Academy Courses

Two Types of Obstruction

“Type A” Obstruction

Type A obstruction occurs when “a play is being made on the obstructed runner, or if the batter-runner is obstructed before he touches first base.” In other words, this means that the defensive team is trying to make a defensive play on a player without possession of the ball. (e.g. a catcher blocking a runner from touching home without the ball) This is a dead ball penalty, and bases would be awarded to the offensive team as appropriate.

Obstruction on Batter-Runner Before He Reaches 1B

If the batter-runner is obstructed before he reached 1B, the ball is dead and all runners advance to the bases they would have reached had there not been obstruction.

Protected fielder? Obstruction? Interference? Runner makes contact with the pitcher who was not the protected fielder.

Placing the Runners

The task of placing runners can be challenging but ultimately it is up to the umpire to decide where the runners are placed as if there had been no obstruction. Here are factors umpire consider:

  • Because the ball is dead at the moment of obstruction, actions which occur in the aftermath of the obstruction (subsequent throws, or additional bases advanced) are not to be considered in placing the runners.
  • If a wild throw was in the air at the time of obstruction, umpires consider whether the throw ends up in play or dead ball territory. If the ball bounces into dead ball territory the penalty for a wild throw into dead ball territory is enforced.
    • Penalty for wild throw is two bases from the time of pitch if the throw is the first action off a batted ball or time of throw if the throw occurs after the first action off an infield batted ball
  • If the throw remains on the field, the umpires will judge where the runners would have advanced had obstruction not occurred.

Umpire Tip:

The proper umpire mechanic for Type A Obstruction is to raise both hands, as in calling time. At that point the ball is dead.

The most common Obstruction A occurs during a rundown.

KNOW THIS: Sometimes players caught in a rundown will “hunt” a fielder without the ball to draw an obstruction call. If the runners goes beyond his base path, obstruction should not be called.

The runner is caught in a rundown goes out of the baseline to “hunt” for an obstruction call.

Obstruction and Interference Plays: Approved Rulings: [Umpire Interpretation 46]

Obstruction: [Official Rule 6.01(h)(2)]

“Type B” Obstruction

Type B obstruction is more incidental and occurs when no play is being made on the obstructed runner. These are infractions that happen “away from the ball” but still involve a defender blocking a runner’s right to advance to the next base on his base path. If a defensive player slips and accidentally trips a runner on the base paths, for instance, this would be considered Type B obstruction. This is considered a delayed dead ball violation and penalties can vary depending on the umpire’s interpretation.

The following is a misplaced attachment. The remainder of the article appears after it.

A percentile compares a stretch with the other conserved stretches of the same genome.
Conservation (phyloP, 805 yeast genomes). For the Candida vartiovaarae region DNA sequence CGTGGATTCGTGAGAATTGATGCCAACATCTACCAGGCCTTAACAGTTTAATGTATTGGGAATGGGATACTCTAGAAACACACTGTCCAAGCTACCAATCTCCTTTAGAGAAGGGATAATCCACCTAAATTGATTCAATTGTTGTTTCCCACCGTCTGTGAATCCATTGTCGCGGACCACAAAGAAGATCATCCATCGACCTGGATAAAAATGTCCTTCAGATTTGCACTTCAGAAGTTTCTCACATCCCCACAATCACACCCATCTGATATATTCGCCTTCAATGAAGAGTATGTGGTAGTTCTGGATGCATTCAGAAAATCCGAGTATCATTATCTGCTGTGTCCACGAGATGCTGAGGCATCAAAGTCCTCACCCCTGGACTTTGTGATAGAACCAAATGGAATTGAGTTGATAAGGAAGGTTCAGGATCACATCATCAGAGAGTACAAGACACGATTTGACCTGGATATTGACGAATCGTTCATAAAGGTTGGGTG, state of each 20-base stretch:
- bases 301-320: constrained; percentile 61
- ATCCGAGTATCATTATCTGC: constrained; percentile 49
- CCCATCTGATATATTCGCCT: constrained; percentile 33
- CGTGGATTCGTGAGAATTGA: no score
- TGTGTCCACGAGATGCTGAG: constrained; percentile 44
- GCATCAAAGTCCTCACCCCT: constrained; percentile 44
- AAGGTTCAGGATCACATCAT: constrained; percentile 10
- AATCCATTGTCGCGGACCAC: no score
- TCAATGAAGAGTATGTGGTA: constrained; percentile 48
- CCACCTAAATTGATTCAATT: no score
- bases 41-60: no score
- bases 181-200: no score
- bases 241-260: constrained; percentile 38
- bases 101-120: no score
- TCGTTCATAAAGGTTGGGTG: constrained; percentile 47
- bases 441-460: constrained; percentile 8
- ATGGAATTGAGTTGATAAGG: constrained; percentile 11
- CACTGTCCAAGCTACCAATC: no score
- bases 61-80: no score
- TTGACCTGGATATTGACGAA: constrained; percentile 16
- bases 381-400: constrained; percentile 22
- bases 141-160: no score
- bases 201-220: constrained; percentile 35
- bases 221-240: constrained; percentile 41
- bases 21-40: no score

When Type B obstruction occurs, the ball remains alive until the end of the play. The umpire then calls “Time” and imposes penalties, if any.

Here are two of the most common examples of Type B obstruction:

  • Runner dives back into a base to avoid a pickoff attempt. The throw is wild and the fielder dives over the runner. The ball passes the fielder and he continues to lie on the ground and delays the progress of the runner. It is likely Type B obstruction because the fielder is no longer in the act of fielding. The ball stays alive and the umpire awards the obstructed player one base.
  • Batter hits a base hit and the first baseman is watching the play in the outfield while standing in the path of the batter-runner as he rounds 1B. The runner runs into the first baseman away from the play.

Obstruction Mechanic: [Umpire Interpretation 44]

The Rockies and Braves played at Coors Field on July 21 when the Type B obstruction rule came alive. Watch the play, make a call, and then get the expert interpretation from Rich Marazzi in this Insider Report.

Insider Reports: Obstruction

Bregman Obstruction

Need a clear and concise primer on Obstruction? In this Insider Report Rich Marazzi does a clean job of explaining the basics of obstruction. He then breaks down a big league obstruction violation when the Astros hosted the Rays, August 28, 2016.


If you need help understanding the details of the obstruction rule, read this Insider Report to get the real scoop in easy to understand words. Rich Marazzi also deciphers an obstruction call that was made during the May, 2016 White Sox-Rangers game in Arlington.

By definition, obstruction occurs when “a fielder who, while not in possession of the ball and not in the act of fielding the ball, impedes the progress of any runner.” There are two types of Obstruction: Type A and Type B.

Obstruction – Type A and Type B

The more you know about the obstruction rule the smarter you will be! The Padres and D’Backs had one of the most interesting plays of the 2015 when they hosted the Padres May 10. This Insider Report is an interesting read.

Obstruction Rule Revisited

Another nice presentation of the sometimes confusing obstruction rule. If you read this Insider Report, you will know more than anyone else in the ballpark.

“Type B” Obstruction

The Rockies and Braves played at Coors Field on July 21 when the Type B obstruction rule came alive. Watch the play, make a call, and then get the expert interpretation from Rich Marazzi in this Insider Report.